"Fidra
Upon the island are ruins of an old chapel, or lazaretto for the sick, which was dedicated in 1165 to St. Nicholas. In the 12th century, the island formed part of the barony of Dirleton, which was granted to the Anglo-Norman John de Vaux by King David I. The de Vaux family built a stronghold, known as Tarbet Castle, on the island, but in 1220, William de Vaux gifted Fidra to the monks of Dryburgh Abbey, in the Borders. His successor built Dirleton Castle, on the mainland, as a replacement dwelling."

"Dirleton is notable for Dirleton Castle, a well-preserved medieval fortress, which today belongs to Historic Scotland. It is the caput of the feudal barony of Dirleton, said to be one of the oldest in Scotland (This barony did not, however, cover the entire parish). It was built in the middle of the twelfth century by a branch of the Anglo-Norman family of De Vaux, a family with its origins in Rouen, Normandy, which had settled at Dirleton during the reign of King Malcolm IV (1153'961165). They also held the manor of Golyn (Gullane) and parts of the lands of Fenton. In 1225 it is described as a "castellum". In 1298 when King Edward I of England invaded Scotland, no place was able to resist him except Dirleton castle. After a resolute resistance it surrendered to forces under Antony Bek, Bishop of Durham. It was still in English possession in 1306. When Cromwell invaded Scotland in 1650 the castle was, after a gallant defence, taken by Lambert and by him partially dismantled and reduced to its present ruinous state."
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Source <An Essay Towards a Topographical History of the County of Norfolk: Humble ...> Par Francis Blomefield,Charles Parkin:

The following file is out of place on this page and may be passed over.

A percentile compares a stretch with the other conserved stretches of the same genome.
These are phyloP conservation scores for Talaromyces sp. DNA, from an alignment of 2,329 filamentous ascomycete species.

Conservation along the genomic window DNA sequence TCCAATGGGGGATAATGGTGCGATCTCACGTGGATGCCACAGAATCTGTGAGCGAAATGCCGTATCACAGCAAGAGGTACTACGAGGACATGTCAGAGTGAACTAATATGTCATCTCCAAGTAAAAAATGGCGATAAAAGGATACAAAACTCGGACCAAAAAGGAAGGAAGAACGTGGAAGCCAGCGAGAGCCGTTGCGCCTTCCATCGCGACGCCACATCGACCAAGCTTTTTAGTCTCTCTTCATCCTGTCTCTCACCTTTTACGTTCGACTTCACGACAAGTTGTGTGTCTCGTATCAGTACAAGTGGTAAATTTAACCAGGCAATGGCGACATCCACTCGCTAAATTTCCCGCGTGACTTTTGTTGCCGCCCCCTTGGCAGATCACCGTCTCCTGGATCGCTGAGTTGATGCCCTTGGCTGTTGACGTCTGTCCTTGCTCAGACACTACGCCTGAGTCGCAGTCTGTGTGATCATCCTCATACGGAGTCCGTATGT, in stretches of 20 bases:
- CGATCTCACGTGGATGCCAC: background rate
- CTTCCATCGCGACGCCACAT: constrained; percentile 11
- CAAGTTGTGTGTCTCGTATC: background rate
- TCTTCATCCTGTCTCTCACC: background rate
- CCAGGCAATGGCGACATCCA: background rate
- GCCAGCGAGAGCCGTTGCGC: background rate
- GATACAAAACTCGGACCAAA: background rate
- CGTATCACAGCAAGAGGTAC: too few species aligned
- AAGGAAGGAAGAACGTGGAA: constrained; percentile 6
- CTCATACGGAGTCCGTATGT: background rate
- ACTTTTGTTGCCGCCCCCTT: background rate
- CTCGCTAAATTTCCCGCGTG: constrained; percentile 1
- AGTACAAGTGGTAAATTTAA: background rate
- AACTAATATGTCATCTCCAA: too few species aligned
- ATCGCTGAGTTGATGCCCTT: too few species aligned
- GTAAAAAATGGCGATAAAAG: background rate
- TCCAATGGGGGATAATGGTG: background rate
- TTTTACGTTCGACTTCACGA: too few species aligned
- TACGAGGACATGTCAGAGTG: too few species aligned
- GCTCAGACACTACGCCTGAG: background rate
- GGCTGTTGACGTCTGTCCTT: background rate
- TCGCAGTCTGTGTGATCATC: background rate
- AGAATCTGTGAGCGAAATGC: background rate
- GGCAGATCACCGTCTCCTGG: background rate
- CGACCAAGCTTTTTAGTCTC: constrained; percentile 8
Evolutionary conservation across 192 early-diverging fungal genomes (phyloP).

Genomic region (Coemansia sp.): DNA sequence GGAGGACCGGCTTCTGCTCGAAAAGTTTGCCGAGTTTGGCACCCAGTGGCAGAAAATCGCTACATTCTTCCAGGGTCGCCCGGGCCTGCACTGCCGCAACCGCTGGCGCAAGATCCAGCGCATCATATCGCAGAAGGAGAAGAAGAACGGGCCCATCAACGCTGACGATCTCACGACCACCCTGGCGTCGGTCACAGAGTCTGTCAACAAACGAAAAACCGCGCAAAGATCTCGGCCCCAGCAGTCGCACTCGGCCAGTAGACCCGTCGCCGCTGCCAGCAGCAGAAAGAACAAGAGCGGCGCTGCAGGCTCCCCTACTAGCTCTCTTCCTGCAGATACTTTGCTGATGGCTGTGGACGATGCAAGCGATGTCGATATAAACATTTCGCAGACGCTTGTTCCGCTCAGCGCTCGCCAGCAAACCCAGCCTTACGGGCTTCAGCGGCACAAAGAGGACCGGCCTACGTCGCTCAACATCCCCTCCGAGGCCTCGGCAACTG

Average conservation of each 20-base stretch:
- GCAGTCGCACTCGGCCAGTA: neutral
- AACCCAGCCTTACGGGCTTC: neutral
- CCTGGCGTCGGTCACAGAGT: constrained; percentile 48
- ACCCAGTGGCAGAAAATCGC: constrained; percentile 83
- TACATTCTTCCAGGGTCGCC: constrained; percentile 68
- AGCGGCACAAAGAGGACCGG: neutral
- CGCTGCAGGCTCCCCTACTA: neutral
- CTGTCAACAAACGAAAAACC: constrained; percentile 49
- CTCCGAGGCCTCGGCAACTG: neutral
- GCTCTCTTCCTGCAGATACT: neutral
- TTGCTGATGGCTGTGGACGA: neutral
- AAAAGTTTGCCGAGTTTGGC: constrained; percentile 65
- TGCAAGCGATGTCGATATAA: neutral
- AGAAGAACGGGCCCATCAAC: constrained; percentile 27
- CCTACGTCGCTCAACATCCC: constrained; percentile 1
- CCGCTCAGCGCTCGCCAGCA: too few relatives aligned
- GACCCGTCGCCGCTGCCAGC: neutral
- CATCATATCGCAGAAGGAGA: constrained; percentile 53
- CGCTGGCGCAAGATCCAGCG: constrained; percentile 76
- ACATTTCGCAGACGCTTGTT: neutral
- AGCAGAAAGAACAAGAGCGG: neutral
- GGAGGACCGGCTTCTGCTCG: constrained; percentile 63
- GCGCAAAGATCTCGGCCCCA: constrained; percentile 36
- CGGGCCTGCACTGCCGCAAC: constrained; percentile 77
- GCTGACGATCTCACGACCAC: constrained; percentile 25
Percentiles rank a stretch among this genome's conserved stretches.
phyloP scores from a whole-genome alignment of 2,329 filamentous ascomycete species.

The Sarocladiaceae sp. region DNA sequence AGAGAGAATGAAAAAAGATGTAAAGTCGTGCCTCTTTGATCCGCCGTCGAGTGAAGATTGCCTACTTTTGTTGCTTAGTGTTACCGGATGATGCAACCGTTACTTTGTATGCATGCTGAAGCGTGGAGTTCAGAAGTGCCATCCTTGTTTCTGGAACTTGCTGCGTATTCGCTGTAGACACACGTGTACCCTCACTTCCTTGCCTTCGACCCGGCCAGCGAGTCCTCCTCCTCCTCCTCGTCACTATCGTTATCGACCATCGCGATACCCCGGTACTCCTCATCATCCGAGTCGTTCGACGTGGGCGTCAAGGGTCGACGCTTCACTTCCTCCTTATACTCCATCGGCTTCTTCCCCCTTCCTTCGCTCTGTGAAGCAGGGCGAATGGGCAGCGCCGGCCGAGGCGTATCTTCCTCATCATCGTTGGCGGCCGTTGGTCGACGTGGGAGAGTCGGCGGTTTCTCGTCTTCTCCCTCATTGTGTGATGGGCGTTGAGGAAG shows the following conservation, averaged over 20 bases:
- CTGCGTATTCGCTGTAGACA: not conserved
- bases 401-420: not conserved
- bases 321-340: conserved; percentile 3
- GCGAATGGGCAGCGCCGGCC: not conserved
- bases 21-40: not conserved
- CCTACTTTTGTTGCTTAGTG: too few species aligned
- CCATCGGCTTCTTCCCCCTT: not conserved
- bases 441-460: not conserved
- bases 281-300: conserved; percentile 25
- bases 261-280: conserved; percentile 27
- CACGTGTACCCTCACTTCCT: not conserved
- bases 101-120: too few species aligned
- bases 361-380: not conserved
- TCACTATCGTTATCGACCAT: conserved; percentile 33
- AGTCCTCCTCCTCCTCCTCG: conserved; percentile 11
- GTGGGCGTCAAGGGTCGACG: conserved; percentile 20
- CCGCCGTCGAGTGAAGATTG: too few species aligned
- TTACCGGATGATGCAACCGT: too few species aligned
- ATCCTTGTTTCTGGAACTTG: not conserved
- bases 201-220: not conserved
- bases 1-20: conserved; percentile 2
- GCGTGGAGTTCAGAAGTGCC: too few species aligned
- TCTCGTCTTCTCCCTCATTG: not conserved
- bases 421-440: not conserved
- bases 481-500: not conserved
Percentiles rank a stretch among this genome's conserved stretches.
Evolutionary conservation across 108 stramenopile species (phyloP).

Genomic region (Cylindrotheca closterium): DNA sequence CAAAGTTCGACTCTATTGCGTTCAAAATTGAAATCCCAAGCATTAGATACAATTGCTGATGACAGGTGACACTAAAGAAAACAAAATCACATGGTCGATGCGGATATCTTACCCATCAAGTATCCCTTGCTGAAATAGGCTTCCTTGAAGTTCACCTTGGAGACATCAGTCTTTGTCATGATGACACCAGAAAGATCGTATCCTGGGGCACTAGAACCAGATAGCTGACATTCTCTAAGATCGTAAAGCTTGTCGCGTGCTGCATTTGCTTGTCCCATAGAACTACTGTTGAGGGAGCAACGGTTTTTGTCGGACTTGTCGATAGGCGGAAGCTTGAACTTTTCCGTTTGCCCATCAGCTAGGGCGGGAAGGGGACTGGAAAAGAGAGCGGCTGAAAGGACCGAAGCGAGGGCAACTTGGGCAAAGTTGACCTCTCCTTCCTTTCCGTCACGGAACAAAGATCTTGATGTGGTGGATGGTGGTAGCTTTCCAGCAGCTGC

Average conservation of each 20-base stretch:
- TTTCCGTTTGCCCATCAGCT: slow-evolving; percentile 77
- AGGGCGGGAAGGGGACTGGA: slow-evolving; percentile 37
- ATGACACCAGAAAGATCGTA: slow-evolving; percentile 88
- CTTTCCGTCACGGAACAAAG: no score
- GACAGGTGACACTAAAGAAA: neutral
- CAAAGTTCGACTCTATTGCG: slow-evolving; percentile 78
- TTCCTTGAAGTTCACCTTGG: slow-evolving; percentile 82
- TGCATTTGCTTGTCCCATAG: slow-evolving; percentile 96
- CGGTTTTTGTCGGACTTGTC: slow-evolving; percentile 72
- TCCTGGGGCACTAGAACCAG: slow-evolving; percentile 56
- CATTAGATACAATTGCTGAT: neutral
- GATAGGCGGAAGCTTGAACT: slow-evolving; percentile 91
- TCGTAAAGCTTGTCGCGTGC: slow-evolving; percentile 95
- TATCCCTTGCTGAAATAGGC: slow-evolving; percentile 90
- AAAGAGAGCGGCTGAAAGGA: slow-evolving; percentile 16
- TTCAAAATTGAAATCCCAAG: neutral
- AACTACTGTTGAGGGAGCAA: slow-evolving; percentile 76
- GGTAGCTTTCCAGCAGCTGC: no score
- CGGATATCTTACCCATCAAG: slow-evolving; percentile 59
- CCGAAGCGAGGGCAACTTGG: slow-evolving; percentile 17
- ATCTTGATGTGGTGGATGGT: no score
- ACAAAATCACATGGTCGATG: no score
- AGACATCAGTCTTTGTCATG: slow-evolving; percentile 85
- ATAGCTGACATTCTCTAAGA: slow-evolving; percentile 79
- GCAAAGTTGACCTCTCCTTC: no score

"... HEYLESDON'S, or THE CAPITAL MANOR,
With the advowson, was given by Roger Bigot, along with Shimpling,* to Rob. de Vallibus or Vaux, in which family it continued agood while. Sir John de Vaux, Knt. Will, de Vaux, then Robert de vaux, and about 1240, Sir Alexander de Vaux, Knts. were lords ; Sir Alexander sold an acre of land and the advowson, to Bishop SUFFIELD, who in 1249, settled it on St. Giles's hospital, which he then founded. In 1287, Sir John de Vaux, Knt. his son, was lord; and sold the manor, with the fishery called Cringford ..."

" ... Walter de Kerdeston held two fees, one here, and the other in Bulcamp in Suffolk, which were assigned to Will, de Roos of Hamlak, and Maud his wife, on the partition then made of the estate of her father John de Vaux of Holt and Cley. ..."
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Source <The history and antiquities of Boston: and the villages of Skirbeck ...> Par Pishey Thompson:
"DE CROUN FAMILY.
... John de Vaux, son of Petronilla, by her third husband, Oliver de Vaux, had a daughter, named Matilda, whom William Ros, lord of Hamlake, married about 1287; he died in 1317, and was buried in Kirkham Priory, Yorkshire, under a marble tomb, on the north side of the choir. He was succeeded by his son, William, who married Margery, one of the co-heiresses of Giles de Badlismere, Lord Chilham, Baron of Chilham Castle, county of Kent. This William Ros, the great-grandson of Petronilla de Croun, was summoned to Parliament from 11 to 20 Edward II., and from 1 to 15 Edward III. He died 16th February, 1342, and was buried in Kirkham Priory on the south side of the high altar. An inquisition was taken respecting his estate in 1343, to which we have already alluded.3 His widow, Margery, died October 18, 1363. Her son, William, was only fifteen years of age at the death of his father in 1342; he was, in consequence, in ward to the King; and his estate was so valuable, that Ralph, Lord Neville, paid 1300 marks for the custody of only one-half."


John married Joan DE PELVILLE [2107] [MRIN: 1144], daughter of N. DE PELVILLE [5029] and Unknown, in 1245 in Freiston, Lincolnshire, England. (Joan DE PELVILLE [2107] was born about 1220 in , , England and died in , , England.)